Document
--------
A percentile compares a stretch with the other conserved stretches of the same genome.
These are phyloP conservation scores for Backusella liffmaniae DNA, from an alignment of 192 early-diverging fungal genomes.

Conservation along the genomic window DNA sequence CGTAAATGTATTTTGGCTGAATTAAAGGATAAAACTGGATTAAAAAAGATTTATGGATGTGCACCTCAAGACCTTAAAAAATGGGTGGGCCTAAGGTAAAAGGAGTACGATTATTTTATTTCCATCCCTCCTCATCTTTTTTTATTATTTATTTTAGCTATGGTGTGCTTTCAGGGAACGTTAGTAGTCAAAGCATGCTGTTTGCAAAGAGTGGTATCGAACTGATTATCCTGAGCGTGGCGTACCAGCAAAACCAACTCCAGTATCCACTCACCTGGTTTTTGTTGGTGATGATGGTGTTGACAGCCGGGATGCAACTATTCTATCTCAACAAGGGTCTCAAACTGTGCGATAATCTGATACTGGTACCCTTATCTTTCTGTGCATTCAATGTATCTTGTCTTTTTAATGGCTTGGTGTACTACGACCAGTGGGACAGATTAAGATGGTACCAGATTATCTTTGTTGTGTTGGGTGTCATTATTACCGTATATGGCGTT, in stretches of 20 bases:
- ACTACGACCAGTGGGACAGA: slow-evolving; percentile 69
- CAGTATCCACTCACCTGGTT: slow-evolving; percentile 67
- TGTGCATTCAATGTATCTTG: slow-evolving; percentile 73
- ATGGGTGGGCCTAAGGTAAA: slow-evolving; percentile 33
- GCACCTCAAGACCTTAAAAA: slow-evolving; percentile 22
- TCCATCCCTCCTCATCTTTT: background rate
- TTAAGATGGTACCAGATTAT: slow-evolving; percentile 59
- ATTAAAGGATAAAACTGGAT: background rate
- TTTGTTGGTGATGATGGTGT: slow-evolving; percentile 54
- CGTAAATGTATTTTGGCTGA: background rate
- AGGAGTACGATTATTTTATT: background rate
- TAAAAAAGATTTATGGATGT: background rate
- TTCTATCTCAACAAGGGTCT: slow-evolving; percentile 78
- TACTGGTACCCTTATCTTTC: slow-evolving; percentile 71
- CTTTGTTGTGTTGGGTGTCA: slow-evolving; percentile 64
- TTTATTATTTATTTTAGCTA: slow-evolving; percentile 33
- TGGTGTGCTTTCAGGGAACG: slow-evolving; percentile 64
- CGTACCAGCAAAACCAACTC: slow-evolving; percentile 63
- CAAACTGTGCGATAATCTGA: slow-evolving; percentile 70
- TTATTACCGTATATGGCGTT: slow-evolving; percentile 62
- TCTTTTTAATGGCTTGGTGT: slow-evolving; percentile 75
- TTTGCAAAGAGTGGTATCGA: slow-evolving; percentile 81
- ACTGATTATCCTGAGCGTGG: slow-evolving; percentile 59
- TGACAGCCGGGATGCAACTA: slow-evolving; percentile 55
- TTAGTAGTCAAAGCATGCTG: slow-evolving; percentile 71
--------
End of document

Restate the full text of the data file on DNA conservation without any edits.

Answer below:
A percentile compares a stretch with the other conserved stretches of the same genome.
These are phyloP conservation scores for Backusella liffmaniae DNA, from an alignment of 192 early-diverging fungal genomes.

Conservation along the genomic window DNA sequence CGTAAATGTATTTTGGCTGAATTAAAGGATAAAACTGGATTAAAAAAGATTTATGGATGTGCACCTCAAGACCTTAAAAAATGGGTGGGCCTAAGGTAAAAGGAGTACGATTATTTTATTTCCATCCCTCCTCATCTTTTTTTATTATTTATTTTAGCTATGGTGTGCTTTCAGGGAACGTTAGTAGTCAAAGCATGCTGTTTGCAAAGAGTGGTATCGAACTGATTATCCTGAGCGTGGCGTACCAGCAAAACCAACTCCAGTATCCACTCACCTGGTTTTTGTTGGTGATGATGGTGTTGACAGCCGGGATGCAACTATTCTATCTCAACAAGGGTCTCAAACTGTGCGATAATCTGATACTGGTACCCTTATCTTTCTGTGCATTCAATGTATCTTGTCTTTTTAATGGCTTGGTGTACTACGACCAGTGGGACAGATTAAGATGGTACCAGATTATCTTTGTTGTGTTGGGTGTCATTATTACCGTATATGGCGTT, in stretches of 20 bases:
- ACTACGACCAGTGGGACAGA: slow-evolving; percentile 69
- CAGTATCCACTCACCTGGTT: slow-evolving; percentile 67
- TGTGCATTCAATGTATCTTG: slow-evolving; percentile 73
- ATGGGTGGGCCTAAGGTAAA: slow-evolving; percentile 33
- GCACCTCAAGACCTTAAAAA: slow-evolving; percentile 22
- TCCATCCCTCCTCATCTTTT: background rate
- TTAAGATGGTACCAGATTAT: slow-evolving; percentile 59
- ATTAAAGGATAAAACTGGAT: background rate
- TTTGTTGGTGATGATGGTGT: slow-evolving; percentile 54
- CGTAAATGTATTTTGGCTGA: background rate
- AGGAGTACGATTATTTTATT: background rate
- TAAAAAAGATTTATGGATGT: background rate
- TTCTATCTCAACAAGGGTCT: slow-evolving; percentile 78
- TACTGGTACCCTTATCTTTC: slow-evolving; percentile 71
- CTTTGTTGTGTTGGGTGTCA: slow-evolving; percentile 64
- TTTATTATTTATTTTAGCTA: slow-evolving; percentile 33
- TGGTGTGCTTTCAGGGAACG: slow-evolving; percentile 64
- CGTACCAGCAAAACCAACTC: slow-evolving; percentile 63
- CAAACTGTGCGATAATCTGA: slow-evolving; percentile 70
- TTATTACCGTATATGGCGTT: slow-evolving; percentile 62
- TCTTTTTAATGGCTTGGTGT: slow-evolving; percentile 75
- TTTGCAAAGAGTGGTATCGA: slow-evolving; percentile 81
- ACTGATTATCCTGAGCGTGG: slow-evolving; percentile 59
- TGACAGCCGGGATGCAACTA: slow-evolving; percentile 55
- TTAGTAGTCAAAGCATGCTG: slow-evolving; percentile 71